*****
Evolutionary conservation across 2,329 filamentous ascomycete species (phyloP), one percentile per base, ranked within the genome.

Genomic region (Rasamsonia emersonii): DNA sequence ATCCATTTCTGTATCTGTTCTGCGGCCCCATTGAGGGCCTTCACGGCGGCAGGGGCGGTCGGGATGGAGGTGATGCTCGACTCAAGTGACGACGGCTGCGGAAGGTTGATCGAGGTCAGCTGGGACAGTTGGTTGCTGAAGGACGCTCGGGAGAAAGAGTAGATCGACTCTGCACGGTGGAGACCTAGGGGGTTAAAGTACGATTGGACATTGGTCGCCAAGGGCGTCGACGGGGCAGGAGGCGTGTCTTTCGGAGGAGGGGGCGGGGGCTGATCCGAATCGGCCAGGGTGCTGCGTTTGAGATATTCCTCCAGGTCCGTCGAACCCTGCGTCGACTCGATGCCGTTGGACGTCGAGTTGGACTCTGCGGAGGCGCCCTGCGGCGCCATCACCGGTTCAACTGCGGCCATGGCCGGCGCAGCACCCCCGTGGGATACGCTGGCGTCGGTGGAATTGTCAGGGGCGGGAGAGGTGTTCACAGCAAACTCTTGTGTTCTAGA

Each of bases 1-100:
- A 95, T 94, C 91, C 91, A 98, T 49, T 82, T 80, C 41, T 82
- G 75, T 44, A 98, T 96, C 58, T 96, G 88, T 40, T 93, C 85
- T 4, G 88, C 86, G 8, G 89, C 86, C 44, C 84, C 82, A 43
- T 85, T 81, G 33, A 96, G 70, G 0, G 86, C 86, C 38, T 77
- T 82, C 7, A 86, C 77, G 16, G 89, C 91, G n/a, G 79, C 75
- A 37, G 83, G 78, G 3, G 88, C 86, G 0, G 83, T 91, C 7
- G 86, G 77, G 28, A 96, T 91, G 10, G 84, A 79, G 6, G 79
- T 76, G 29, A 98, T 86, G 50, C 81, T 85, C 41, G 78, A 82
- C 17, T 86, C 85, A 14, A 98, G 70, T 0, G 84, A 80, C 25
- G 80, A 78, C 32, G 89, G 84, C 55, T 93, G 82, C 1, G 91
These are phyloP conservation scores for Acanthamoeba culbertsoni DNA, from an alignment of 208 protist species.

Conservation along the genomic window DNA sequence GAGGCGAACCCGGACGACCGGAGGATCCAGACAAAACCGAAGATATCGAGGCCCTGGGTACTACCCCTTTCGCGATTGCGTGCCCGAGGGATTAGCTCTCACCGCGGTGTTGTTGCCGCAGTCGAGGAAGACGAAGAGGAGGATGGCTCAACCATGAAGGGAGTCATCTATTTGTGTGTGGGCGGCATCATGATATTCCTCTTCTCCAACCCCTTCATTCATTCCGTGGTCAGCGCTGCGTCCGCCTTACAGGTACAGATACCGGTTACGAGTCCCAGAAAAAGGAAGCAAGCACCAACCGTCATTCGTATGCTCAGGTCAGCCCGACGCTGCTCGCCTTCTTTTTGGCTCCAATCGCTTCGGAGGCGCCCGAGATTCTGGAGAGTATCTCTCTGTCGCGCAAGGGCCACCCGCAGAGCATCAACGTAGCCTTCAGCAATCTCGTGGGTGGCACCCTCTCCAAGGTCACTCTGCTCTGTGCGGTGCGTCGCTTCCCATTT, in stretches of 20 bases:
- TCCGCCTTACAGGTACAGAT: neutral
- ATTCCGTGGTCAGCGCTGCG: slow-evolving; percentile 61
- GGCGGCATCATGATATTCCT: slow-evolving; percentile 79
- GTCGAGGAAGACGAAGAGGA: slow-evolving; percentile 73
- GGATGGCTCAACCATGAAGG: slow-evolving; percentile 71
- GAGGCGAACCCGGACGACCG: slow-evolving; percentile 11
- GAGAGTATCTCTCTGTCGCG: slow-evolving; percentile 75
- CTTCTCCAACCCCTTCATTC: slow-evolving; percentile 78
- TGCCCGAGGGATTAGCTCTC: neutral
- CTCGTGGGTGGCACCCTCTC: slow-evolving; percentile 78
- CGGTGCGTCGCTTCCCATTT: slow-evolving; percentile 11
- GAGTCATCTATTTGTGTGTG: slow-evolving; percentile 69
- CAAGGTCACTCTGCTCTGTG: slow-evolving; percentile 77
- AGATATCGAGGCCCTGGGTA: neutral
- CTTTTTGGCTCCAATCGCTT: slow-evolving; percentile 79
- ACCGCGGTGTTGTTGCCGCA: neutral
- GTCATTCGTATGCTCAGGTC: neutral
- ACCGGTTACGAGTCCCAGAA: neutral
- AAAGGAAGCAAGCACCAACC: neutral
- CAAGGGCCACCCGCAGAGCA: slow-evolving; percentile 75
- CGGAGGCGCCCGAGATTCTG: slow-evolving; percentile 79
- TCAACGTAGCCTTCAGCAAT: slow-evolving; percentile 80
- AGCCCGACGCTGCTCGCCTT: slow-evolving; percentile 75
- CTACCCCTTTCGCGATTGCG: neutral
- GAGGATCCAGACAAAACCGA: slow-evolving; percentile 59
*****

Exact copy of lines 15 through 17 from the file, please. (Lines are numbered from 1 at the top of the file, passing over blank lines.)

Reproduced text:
Conservation along the genomic window DNA sequence GAGGCGAACCCGGACGACCGGAGGATCCAGACAAAACCGAAGATATCGAGGCCCTGGGTACTACCCCTTTCGCGATTGCGTGCCCGAGGGATTAGCTCTCACCGCGGTGTTGTTGCCGCAGTCGAGGAAGACGAAGAGGAGGATGGCTCAACCATGAAGGGAGTCATCTATTTGTGTGTGGGCGGCATCATGATATTCCTCTTCTCCAACCCCTTCATTCATTCCGTGGTCAGCGCTGCGTCCGCCTTACAGGTACAGATACCGGTTACGAGTCCCAGAAAAAGGAAGCAAGCACCAACCGTCATTCGTATGCTCAGGTCAGCCCGACGCTGCTCGCCTTCTTTTTGGCTCCAATCGCTTCGGAGGCGCCCGAGATTCTGGAGAGTATCTCTCTGTCGCGCAAGGGCCACCCGCAGAGCATCAACGTAGCCTTCAGCAATCTCGTGGGTGGCACCCTCTCCAAGGTCACTCTGCTCTGTGCGGTGCGTCGCTTCCCATTT, in stretches of 20 bases:
- TCCGCCTTACAGGTACAGAT: neutral
- ATTCCGTGGTCAGCGCTGCG: slow-evolving; percentile 61